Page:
Trump and his campaign promises – a presidency of words, not actions
Tom Fowdy
Editor's Note: Tom Fowdy is a British political and international relations analyst and a graduate of Durham and Oxford universities. He writes on topics pertaining to China, the DPRK, Britain, and the United States. The article reflects the author's opinion, and not necessarily the views of CGTN.
In 2016, the presidential election campaign of Donald Trump proved to be likely the most unconventional and controversial bid for the White House in history. The New York real estate tycoon's run was marked by a number of bizarre and remarkable pledges wrapped under a holistic theme of "making America great again."
Some notable promises included his infamous bid to build a wall across the Mexican border and force the southern neighbor to pay for it, banning Muslims from entering the United States, pursuing a series of trade offensives with the goal of bringing jobs back to America, "rebuilding the country's military," pursuing a less interventionist foreign policy and investing heavily in domestic infrastructure. His victory over Hilary Clinton would ultimately shock the world.
But now, two and a half years or so later, where does the president stand in regards to his campaign promises? Has Trump done everything he said he would do? Or has he fallen short?
Certainly, there has been some action on the things he has promised. Nevertheless, everything must be assessed within the framework of his personal character which dramatically and often comically exaggerates the success of everything he does, even to the point of telling lies.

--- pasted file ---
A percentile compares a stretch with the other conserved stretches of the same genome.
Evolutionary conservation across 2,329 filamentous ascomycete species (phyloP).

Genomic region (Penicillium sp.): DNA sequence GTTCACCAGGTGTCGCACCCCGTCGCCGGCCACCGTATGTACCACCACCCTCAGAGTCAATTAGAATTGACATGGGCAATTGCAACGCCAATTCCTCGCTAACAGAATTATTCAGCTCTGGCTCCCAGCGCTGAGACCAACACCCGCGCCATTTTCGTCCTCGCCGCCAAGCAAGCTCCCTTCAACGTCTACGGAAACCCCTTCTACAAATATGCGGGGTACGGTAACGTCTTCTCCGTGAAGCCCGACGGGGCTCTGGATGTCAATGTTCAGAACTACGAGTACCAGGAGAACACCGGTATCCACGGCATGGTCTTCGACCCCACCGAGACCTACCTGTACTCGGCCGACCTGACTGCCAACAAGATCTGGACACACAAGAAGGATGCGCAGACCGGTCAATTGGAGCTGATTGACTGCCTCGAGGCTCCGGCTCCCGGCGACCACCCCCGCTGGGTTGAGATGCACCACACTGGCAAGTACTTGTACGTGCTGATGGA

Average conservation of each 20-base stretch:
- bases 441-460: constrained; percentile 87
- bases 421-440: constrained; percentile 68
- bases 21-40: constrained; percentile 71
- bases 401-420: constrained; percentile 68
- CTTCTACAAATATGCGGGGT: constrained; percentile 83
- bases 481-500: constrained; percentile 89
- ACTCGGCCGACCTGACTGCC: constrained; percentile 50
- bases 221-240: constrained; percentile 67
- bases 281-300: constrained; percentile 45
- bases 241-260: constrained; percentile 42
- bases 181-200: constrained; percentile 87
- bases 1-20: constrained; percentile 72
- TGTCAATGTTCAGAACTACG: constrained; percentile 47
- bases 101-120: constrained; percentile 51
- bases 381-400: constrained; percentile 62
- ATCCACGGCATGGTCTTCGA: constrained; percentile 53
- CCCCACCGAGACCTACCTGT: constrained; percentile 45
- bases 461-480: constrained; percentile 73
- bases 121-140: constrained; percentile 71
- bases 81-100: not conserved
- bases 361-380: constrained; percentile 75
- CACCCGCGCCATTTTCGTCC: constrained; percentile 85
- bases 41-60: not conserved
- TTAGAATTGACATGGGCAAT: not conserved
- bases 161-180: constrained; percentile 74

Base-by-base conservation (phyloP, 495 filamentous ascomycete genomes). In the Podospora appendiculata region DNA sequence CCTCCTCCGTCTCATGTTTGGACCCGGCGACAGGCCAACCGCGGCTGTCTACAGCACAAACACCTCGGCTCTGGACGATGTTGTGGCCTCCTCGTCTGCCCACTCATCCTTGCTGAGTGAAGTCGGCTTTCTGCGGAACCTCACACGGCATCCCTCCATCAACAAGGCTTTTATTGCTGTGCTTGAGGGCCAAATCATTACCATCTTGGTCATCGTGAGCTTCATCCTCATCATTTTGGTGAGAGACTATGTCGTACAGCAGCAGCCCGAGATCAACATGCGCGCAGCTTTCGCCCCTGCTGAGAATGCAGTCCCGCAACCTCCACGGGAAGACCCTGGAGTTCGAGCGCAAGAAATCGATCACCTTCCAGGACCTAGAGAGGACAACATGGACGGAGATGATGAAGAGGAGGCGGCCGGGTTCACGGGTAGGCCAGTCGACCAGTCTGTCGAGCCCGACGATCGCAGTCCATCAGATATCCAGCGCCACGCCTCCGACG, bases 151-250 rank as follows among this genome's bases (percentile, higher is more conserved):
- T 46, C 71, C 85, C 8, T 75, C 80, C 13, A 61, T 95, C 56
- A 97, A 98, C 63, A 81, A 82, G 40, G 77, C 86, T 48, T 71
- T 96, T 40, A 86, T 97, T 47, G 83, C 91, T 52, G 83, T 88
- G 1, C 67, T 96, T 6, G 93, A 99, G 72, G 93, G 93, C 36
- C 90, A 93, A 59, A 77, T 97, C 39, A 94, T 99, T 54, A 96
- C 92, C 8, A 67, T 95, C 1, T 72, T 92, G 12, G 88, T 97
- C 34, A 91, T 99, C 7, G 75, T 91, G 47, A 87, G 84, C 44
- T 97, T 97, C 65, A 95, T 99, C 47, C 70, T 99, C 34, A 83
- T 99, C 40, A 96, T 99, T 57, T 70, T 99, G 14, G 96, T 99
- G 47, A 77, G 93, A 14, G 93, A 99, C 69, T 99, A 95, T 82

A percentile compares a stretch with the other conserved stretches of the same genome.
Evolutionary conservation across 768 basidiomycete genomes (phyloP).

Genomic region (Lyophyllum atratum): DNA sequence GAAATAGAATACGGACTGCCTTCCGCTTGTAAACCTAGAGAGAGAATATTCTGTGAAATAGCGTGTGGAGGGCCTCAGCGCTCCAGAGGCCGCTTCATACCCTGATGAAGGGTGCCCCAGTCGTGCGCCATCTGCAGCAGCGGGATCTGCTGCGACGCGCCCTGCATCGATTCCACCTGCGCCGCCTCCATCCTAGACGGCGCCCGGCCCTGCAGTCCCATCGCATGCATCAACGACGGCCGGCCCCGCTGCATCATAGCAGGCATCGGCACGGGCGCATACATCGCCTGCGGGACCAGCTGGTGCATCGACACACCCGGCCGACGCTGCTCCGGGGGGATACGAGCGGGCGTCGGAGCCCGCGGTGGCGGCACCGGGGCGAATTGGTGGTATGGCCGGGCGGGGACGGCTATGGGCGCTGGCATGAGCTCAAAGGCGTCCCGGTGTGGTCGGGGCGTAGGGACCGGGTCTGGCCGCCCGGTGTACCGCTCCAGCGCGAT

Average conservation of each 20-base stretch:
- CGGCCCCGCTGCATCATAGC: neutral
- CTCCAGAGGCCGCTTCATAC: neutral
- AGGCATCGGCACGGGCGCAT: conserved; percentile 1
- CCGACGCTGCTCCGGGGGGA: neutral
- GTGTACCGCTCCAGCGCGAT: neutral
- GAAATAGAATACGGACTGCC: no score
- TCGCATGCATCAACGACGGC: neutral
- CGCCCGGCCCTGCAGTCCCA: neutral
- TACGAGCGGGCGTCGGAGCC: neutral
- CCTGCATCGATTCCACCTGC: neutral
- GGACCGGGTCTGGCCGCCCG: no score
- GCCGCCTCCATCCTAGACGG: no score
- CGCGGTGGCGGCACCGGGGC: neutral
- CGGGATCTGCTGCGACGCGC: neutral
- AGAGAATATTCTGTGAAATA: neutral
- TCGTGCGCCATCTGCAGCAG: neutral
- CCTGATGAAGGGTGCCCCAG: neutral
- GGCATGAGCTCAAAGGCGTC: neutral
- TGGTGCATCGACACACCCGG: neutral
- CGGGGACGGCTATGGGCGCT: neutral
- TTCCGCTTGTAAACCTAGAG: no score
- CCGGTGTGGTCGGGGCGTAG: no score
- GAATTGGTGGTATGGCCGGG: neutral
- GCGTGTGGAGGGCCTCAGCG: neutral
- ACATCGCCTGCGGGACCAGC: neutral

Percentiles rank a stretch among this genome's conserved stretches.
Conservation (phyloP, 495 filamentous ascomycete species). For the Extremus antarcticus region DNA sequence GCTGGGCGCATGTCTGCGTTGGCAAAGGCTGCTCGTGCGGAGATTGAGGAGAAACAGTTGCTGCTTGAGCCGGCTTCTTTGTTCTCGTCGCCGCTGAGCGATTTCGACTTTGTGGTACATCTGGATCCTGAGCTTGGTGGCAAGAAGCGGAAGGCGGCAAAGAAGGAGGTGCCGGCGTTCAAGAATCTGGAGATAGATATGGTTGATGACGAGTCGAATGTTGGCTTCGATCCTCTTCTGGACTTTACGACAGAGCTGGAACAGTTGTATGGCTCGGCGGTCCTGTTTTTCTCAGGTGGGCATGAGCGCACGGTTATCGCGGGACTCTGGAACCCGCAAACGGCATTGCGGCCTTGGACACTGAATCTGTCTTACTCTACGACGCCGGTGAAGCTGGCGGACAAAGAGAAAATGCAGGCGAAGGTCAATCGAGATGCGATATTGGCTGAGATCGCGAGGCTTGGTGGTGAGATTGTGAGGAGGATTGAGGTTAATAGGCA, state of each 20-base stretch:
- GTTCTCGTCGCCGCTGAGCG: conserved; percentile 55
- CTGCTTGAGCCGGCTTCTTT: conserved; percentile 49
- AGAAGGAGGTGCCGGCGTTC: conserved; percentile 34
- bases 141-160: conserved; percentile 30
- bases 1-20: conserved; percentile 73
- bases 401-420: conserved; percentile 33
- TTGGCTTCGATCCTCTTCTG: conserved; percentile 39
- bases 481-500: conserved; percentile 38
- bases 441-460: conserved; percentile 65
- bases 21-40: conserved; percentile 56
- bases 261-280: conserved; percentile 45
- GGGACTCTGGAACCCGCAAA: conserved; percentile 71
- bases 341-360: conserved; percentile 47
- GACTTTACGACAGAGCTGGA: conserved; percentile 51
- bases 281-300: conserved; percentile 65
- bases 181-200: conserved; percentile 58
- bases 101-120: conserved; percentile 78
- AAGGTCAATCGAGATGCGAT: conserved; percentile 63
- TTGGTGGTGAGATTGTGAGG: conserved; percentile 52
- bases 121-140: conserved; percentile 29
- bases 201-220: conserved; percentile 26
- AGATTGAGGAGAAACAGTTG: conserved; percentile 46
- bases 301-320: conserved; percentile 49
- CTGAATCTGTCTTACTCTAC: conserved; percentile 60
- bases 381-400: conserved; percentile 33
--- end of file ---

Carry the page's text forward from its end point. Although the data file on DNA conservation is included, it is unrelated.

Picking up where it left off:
Once one looks past this, one may observe the president has fallen short on the "big" elements of his campaign. This reveals an administration built largely upon hyperbole.
U.S. President Donald Trump speaks to media in the Rose Garden at the White House, May 22, 2019. /VCG Photo 

U.S. President Donald Trump speaks to media in the Rose Garden at the White House, May 22, 2019. /VCG Photo 

First of all, how does one adequately scrutinize a president in the light of his campaign pledges? One must be fair in noting that there is always going to be a significant gap between ideals and reality. This means that the day-to-day constraints and practicalities of presidential life render it such that the successful candidate is never going to achieve everything they promise in the campaign.
That is how it is. The president is a powerful figurehead, yet must struggle and haggle with a plethora of other political actors, not least including the Congress, on matters of policy.
Given this, one should always be fair in acknowledging such political constraints in the like of assessing a president's individual actions.
Trump has been subject to such constraints. One may note that almost instantly, Trump's posture for a non-interventionist foreign policy with less U.S. military involvement around the world was discarded in its entirety. Yet, this may be assigned to the constraints placed around him by the existing U.S. foreign policy establishment.